We will visit the Medina of Tunis, a UNESCO World Heritage Site, which grew around the Zitouna Mosque (Al-Zaytuna Mosque), which is the oldest in the city. It has 160 columns said to have been brought originally from the ruins of Carthage. 

We will also explore the Medina of Sousse (also spelled Susa or Sousa), a former Phoenician colony that fell to the Romans, but largely retained its Arabian look after the Arabian conquest in the 9th century. En route, we will stop at the Ribat of Monastir. A ribat is an Islamic defensive structure, and the Ribat of Monastir, founded in 796, was the oldest built by the Arab conquerors in their conquest of North Africa.

Berber Dwellings and Museums

The Berber (Amazigh) tribes are the pre-Arab inhabitants of North Africa who once ruled in various kingdoms until the Arab conquests. The Berbers are now living in scattered communities in countries including Morocco, Egypt, and Tunisia. The Amazigh languages are related to ancient Egyptian.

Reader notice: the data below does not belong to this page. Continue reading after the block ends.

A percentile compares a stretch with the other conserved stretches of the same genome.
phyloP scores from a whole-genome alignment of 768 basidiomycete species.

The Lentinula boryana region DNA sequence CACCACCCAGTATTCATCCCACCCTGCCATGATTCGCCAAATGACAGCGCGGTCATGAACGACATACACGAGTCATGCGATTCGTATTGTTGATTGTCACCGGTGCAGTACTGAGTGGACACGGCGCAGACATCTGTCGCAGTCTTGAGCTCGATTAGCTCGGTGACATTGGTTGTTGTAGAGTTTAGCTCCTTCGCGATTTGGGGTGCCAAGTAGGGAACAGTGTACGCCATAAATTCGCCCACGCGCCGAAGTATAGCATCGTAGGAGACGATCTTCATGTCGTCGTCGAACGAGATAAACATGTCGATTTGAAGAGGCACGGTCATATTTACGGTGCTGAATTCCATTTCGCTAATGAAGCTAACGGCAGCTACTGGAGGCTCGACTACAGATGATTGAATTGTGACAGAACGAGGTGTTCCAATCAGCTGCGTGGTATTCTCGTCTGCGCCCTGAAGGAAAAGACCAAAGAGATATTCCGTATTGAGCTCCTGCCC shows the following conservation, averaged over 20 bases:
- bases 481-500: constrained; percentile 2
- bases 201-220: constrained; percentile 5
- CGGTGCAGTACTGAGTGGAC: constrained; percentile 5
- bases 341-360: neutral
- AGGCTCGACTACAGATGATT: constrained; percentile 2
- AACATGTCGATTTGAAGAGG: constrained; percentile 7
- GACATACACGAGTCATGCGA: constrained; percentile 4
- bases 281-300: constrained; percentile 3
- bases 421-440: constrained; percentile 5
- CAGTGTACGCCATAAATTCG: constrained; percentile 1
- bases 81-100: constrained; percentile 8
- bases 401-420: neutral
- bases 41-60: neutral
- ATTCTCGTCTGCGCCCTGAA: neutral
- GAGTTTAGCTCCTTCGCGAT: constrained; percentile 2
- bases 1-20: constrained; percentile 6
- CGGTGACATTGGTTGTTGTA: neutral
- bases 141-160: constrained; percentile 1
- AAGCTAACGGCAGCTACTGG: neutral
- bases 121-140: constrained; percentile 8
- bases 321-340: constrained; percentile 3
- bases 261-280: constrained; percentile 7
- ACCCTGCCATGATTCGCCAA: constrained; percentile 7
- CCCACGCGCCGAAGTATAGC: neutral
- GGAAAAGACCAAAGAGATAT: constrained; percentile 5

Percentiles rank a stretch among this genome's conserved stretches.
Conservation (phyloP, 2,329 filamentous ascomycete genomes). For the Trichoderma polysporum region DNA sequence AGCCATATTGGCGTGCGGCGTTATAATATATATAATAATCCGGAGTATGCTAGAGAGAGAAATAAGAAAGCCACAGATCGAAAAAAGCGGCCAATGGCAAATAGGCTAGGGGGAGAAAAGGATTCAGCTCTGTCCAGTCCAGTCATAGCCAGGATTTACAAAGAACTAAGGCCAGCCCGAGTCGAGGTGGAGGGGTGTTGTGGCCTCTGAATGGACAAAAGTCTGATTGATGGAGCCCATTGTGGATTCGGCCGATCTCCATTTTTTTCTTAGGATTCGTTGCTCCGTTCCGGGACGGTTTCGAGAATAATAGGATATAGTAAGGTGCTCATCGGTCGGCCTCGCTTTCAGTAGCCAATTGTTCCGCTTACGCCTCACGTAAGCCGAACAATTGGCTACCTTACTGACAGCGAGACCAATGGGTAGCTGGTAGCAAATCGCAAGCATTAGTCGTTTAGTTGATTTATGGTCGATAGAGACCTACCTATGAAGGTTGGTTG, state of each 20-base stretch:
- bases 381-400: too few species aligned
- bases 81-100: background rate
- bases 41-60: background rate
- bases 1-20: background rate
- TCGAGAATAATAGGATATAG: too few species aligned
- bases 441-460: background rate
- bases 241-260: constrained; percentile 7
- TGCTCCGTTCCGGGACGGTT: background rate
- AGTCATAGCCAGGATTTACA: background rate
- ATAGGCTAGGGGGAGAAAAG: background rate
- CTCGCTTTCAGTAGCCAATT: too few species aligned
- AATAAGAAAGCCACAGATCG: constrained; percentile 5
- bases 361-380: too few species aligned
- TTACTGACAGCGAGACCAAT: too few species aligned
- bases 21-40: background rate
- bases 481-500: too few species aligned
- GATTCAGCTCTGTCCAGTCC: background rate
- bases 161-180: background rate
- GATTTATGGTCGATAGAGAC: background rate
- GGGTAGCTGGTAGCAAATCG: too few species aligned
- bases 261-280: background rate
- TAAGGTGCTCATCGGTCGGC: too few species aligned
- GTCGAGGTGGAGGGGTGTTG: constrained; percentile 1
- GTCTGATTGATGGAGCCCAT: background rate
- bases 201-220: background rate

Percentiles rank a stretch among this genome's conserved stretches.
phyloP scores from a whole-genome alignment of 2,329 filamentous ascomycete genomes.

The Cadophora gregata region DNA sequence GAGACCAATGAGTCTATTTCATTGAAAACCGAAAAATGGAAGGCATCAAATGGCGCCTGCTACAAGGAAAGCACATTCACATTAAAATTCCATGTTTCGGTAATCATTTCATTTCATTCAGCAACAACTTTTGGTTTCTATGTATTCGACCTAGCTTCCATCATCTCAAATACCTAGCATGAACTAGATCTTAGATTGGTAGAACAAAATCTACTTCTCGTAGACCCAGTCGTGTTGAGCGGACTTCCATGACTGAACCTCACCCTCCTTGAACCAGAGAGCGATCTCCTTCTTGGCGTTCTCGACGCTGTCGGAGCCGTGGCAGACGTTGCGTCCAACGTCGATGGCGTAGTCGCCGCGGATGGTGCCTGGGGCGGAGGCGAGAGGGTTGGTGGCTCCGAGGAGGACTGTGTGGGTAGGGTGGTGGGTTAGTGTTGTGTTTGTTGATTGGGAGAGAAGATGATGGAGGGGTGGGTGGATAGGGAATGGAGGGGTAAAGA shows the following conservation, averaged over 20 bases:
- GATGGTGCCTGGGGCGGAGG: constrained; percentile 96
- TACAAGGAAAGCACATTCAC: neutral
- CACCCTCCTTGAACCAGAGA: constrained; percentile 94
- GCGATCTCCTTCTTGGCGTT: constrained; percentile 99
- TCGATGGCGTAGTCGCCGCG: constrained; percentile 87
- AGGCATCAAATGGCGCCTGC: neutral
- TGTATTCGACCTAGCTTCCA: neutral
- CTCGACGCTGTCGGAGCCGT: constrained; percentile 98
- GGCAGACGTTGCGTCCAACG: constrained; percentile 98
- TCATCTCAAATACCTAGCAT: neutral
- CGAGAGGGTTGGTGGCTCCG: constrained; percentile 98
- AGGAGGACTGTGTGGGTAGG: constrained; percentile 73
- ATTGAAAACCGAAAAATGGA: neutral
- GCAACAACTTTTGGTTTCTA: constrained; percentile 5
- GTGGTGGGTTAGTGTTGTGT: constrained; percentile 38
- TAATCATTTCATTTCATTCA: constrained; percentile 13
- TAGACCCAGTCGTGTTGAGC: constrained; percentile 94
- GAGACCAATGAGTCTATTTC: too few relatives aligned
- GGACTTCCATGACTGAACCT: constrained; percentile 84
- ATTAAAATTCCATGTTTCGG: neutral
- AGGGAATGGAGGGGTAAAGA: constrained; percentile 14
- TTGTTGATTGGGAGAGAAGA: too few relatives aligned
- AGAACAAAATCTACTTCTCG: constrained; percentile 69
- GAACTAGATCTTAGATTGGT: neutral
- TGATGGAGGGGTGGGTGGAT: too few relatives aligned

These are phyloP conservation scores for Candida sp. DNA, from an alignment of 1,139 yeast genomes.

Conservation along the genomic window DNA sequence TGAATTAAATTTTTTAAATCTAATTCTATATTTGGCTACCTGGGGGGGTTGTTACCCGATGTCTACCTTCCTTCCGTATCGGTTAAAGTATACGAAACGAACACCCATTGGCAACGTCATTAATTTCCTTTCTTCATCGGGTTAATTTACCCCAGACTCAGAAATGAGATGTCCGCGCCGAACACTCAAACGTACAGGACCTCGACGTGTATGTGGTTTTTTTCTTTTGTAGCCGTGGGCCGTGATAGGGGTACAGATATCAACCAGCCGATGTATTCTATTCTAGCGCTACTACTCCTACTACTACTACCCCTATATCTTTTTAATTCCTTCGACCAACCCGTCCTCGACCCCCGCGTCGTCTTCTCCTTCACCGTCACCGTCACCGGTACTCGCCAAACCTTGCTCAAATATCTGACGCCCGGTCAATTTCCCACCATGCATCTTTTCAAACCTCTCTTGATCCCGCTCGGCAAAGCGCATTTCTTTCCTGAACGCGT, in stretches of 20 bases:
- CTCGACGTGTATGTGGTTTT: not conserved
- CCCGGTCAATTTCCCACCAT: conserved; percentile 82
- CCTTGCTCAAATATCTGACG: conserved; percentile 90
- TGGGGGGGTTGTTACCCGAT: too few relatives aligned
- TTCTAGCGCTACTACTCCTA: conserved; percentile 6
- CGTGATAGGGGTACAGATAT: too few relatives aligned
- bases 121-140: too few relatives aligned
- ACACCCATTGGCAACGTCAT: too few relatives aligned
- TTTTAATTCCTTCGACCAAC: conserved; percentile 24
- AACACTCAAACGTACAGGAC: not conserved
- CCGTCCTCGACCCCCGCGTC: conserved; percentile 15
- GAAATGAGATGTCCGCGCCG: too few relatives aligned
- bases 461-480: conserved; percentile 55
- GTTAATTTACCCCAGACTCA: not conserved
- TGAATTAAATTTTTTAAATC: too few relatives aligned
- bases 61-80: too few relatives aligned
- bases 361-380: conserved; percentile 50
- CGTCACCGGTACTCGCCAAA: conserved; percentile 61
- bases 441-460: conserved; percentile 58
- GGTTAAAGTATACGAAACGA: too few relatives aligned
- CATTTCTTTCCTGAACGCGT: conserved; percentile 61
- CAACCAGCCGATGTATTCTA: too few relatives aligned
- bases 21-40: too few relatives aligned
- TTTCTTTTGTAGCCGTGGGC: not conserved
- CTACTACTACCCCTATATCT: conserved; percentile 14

Today we will be visiting the Ksar Ouled Soltane in Tataouine. A ksar is a fortified Berber-era granary, and the Ksar Ouled Soltane features well-preserved granary vaults built from mud, fortified to protect it from raids. 

We will stop at Douiret and Chenini to view the centuries-old mountaintop Berber villages and troglodyte cave dwellings carved into the hills, as well as the the ksar and the honeycomb-like ghorfa (vaulted room) complex in Medinine, a major town in southern Tunisia. Many of these dwellings may be familiar to some travellers who are fans of Star Wars, as they were used as shooting locations for the saga.

In Tamezret, we will visit the Berber Museum (Le Musee Berbere de Tamezret), built from the cave of a traditional Berber family home. We will stop for a mint tea at Le Rocher Bleu café, and explore Dar Gmach Museum, housed in a two-room traditional home showcasing Berber artefacts. We will also see Guellala, with has a majority Berber-speaking population. It is famous throughout the country for its pottery, an activity that has been supported for centuries by the surrounding rich clay deposits.